As Night Falls

I sit sipping hot
tea; my cat in my lap shifts
in sleep, heavier

with each dream. I’m wide
awake. Evening fades from
the trees, the window

become a mirror.
I’ve learned we cannot prevent
the intimacy

of being return-
ing to affirm itself
. Nor can
we make it happen.

The quote is from William Desmond, The Intimate Universal, 170

The Glitter of Granite

My mountain days long
over, what I recollect is
that “most inward I” —

between Scotch pine and
granite wall. Small habitat
but self-supporting,

the granite glitter,
moss emerald at sundown,
immanences now

known beyond knowing.
Sometimes their image disturbs
an old man’s prayers.


April at the Park

Even this early
the grass breathes warm air; pristine
smells rise into sense.

Summer’s on the way,
the boys and girls of summer.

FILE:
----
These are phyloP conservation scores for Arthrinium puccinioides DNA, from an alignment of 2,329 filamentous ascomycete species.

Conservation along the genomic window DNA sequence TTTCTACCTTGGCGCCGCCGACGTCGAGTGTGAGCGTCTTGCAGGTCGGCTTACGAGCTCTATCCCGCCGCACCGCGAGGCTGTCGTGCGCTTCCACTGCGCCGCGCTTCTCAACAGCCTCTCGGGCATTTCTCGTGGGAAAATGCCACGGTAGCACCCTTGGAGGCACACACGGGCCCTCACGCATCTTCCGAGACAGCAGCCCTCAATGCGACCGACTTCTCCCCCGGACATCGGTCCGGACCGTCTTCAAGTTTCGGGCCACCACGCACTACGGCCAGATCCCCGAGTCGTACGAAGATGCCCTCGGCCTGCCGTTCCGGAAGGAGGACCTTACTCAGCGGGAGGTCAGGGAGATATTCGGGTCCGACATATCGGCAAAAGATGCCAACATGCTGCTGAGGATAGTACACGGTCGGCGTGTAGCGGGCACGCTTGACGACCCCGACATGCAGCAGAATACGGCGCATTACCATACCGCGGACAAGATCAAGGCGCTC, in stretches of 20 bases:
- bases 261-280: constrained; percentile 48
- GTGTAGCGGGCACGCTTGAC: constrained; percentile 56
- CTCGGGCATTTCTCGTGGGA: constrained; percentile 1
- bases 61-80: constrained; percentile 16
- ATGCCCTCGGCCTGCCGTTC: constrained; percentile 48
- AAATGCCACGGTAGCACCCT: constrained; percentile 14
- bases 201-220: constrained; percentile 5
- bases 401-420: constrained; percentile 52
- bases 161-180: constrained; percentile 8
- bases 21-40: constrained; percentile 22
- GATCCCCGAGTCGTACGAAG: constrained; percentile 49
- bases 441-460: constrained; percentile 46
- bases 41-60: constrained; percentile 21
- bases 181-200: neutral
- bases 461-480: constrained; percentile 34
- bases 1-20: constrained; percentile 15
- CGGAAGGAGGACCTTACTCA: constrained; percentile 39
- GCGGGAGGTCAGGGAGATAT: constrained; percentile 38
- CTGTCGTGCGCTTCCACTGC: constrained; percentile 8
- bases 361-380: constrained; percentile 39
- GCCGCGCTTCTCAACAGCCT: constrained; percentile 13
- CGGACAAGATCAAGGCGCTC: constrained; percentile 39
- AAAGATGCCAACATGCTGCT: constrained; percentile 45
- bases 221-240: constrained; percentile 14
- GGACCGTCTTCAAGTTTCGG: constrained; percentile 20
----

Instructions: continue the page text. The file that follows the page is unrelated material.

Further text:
A man and his dog

cut across the field
slowly. A wholeness takes shape
from the shapeless whole.

Available Light

A piece of rye toast
and a cup of tea — my dreams
scattered on the plate

with crusts and crumbs. I
turn the Socratic pages,
start where we left off.

Light through Spring blossoms
shadows the page, branches shift
their weights. Immanence

is always a sign
of transcendence, though the words
for it are like dreams.

The First Myth

These lines are tightened
and tuned in the fertile void
before I cast them.

To enter this non-
space and pick my instrument,
I wait in the dark.

Wherever I am,
I wait; dark is just a way
of describing it.

Only a sign ends
what seems forever. I hear
overtones that set

my lines atremble.
Forgive the archaic note,
traveler of Ch’u.

for “traveler of Ch’u” see Ch’ien Ch’i in Hammill & Seaton, The Poetry of Zen, 56.

It’s Good for the Circulation

It’s no secret I
plunder the classics: Hill, Bash-
o, Horace, Zhuangzi.

My wee apartment
of glass floods with sunshine as
I consider Spring

cleaning, but instead
I take a walk into green
Oregon. First things

first. A level path,
shops, crowds, over which the old
voices comment anew.


Writing a poem
involves unspeakable acts —
like the first bowel

movement of the day.
No heroic simile:
experience comes

to an end in light
headedness. Chuang Tzu’s model
wise man, who’s mad, says:

“When I walk crazy
I walk right: but am I a
man to imitate?”